How to Take Great Notes – Study Tips – How to be a Great Student – Cornell Notes

How to Take Great Notes – Study Tips – How to be a Great Student – Cornell Notes


Hello my Socratica friends! We’re here to help you be a great student. Today we’re going to demonstrate a technique
for note-taking called “The Cornell Method.” This method will help you take fast, efficient
notes in class, plus it organizes your notes to make reviewing easier. You can also use this technique to take notes
when you read your textbook or watch a video. First, divide your paper into sections: Draw
two lines, creating 3 areas. The bigger column on the right is where you
take your notes in class. The smaller column on the left is where you’ll write cues to help you navigate through your notes. And the section at the bottom is for a summary. You’ll fill in these last two sections after
class when you review your notes. In class, your teacher is presenting information
in complete sentences, which is a good thing. That helps us understand the ideas. But that doesn’t mean you should write down
those complete sentences word-for-word when you take notes. Now that you’ve heard the complete sentence
and understand it, you can write down a simplified version of the information. We’re now going to play the beginning of
one of our lessons, on the History of the Atom. Watch how we take simplified notes, not writing
down every word, but just the key points. We might say The Atomic Age started with the
work of John Dalton (1766-1844). Dalton proposed the Atomic Theory in 1803. This picture of the world where everything
is composed of atoms helped explain what had been observed in chemical reactions. For instance, different elements always combined
to form chemical compounds in amounts that were simple whole-number ratios. Dalton proposed that each element had its
own unique type of atom, with a certain characteristic weight. These atoms were very small, solid particles
that were indivisible. That was the model of the atom for almost
a hundred years. Since Dalton’s first conception, the model
of the atom has evolved over time. Each time new experimental observations were
gathered that couldn’t be explained by the atomic model of the day, the model had to
be revised and refined. For instance, the discovery of subatomic particles
meant Dalton’s model, that said atoms were indivisible…needed some work. In 1897, J.J. Thomson (1856 – 1940) was the
first to discover a subatomic particle, the electron, through his experiments with cathode
rays. At this time, people weren’t sure if cathode
rays were waves, or particles. Thomson was using magnets and electrically
charged plates to deflect cathode rays (and thereby estimate their mass). He showed that cathode rays must be made up
of negatively charged particles that were over a thousand times lighter than the smallest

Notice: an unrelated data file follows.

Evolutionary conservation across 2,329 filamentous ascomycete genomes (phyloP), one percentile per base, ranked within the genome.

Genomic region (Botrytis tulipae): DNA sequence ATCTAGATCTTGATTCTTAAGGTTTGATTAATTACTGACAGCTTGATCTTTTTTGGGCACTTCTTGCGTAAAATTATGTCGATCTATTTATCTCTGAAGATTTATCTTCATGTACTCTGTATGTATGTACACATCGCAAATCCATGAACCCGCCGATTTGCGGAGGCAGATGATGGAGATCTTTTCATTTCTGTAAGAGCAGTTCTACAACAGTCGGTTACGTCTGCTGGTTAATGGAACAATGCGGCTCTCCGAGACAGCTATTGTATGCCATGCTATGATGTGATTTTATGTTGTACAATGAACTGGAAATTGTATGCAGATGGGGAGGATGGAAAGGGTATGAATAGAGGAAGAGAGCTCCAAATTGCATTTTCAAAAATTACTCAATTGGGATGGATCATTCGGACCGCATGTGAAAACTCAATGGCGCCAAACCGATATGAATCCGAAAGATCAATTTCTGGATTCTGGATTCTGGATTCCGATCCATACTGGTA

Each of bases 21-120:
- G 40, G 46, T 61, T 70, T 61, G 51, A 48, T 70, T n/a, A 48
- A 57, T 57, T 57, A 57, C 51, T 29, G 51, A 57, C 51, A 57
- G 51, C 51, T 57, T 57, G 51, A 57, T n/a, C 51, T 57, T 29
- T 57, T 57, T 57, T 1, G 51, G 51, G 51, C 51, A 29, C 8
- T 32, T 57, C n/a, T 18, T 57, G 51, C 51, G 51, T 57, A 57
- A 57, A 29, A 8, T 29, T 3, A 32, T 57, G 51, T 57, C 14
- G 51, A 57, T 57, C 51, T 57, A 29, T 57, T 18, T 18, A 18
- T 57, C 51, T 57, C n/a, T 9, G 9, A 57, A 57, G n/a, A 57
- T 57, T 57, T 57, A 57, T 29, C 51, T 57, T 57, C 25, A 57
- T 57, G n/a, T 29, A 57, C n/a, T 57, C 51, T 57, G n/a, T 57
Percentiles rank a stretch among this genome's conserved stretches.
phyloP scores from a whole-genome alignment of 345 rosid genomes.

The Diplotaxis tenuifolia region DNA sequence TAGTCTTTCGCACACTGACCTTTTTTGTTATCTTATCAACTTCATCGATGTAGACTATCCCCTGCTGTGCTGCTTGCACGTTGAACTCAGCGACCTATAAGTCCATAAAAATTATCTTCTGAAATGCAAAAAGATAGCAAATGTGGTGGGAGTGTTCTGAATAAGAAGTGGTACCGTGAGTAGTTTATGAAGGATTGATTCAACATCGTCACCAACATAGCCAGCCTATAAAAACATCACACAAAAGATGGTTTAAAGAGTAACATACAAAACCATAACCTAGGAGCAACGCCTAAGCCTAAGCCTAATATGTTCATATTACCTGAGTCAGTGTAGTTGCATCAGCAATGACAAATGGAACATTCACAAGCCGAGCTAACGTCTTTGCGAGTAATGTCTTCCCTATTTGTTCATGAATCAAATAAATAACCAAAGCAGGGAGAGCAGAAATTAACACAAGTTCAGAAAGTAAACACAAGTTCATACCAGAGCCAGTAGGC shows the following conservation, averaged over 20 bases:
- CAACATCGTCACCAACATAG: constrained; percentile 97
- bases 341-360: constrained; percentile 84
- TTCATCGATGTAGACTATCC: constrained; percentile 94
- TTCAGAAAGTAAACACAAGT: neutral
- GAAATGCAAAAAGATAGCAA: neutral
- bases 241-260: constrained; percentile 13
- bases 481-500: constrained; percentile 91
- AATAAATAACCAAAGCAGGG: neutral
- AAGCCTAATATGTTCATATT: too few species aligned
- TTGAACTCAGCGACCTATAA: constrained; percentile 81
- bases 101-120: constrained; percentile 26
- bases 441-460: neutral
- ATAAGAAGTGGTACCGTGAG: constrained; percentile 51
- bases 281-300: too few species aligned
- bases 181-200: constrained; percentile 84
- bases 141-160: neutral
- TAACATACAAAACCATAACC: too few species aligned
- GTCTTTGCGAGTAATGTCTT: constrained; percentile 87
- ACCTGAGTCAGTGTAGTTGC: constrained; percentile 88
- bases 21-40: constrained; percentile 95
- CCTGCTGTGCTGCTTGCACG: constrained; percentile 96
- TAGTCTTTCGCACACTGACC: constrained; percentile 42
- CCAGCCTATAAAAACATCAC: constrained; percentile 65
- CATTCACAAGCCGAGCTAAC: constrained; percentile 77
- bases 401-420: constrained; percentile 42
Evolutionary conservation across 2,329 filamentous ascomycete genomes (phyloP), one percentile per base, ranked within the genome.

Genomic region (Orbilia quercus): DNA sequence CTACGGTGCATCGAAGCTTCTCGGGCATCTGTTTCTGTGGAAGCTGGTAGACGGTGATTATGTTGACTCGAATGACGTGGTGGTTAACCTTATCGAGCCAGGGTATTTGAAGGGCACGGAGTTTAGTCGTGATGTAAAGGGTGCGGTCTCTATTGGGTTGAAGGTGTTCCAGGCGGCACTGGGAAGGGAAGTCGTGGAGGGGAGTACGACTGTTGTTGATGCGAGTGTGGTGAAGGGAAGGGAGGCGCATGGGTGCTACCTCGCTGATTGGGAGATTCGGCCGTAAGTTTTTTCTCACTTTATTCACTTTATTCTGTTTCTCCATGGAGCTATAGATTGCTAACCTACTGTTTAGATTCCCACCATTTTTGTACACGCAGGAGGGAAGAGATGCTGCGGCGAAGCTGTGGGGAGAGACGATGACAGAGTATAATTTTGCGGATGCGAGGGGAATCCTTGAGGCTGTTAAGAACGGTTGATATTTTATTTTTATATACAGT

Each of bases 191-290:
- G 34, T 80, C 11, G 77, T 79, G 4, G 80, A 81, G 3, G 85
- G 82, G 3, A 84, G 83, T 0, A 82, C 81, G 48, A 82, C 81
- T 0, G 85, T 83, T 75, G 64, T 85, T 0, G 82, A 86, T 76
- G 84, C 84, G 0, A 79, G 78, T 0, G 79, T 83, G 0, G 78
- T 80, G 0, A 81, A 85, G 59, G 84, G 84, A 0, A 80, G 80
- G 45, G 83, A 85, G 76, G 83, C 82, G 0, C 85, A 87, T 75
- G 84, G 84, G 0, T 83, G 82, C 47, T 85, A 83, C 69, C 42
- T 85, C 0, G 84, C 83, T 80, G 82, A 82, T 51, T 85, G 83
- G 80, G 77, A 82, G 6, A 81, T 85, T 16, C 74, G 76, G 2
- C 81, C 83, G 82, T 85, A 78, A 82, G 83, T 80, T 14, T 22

atom (that’s hydrogen). Before this experimental result, it was thought
that THE smallest particle WAS the hydrogen atom. To account for his observations, Thomson proposed
the “plum pudding” model of the atom. If you’ve never had plum pudding, that name
may not make a lot of sense to you. So imagine you have a dense chewy cake with
little raisins all through it – maybe like a raisin bagel, or a chocolate chip muffin,
if you prefer. The cake part is the bulk of the atom, and
it’s positively charged, while the little sweet bits of raisin, or chocolate would be
the negatively charged electrons. Let’s compare our notes to a transcript
of the lesson. You can see that our notes are much simpler
and faster to read. Notice how we used abbreviations wherever
possible, and that we left space between the major ideas. If you read these short notes on their own,
without hearing the lecture first, they might not make sense to you. But after you’ve heard the lecture, these
notes will help you remember the most important points. Now wait a minute – don’t go anywhere. You’re not finished taking notes when the
lecture is over. When you get home from class, you should re-read
your notes. Take this time to correct any obvious spelling
mistakes. It’s also a good idea to check your notes
with a friend, to make sure you didn’t miss anything important. And now is the time to fill in those other
sections. These are going to make reviewing your notes
much more efficient. On the left, there’s a space for “Cues.” Here, you will write short words and phrases
that will cue your memory. You can use these to quickly scan through
your notes and find the most important information when you need help on your homework or when
you’re studying for a test. On the bottom of the page, there’s a space
for a summary. This is where you write a very brief summary,
or the take-home message, of the lecture. Here I would write something like “Model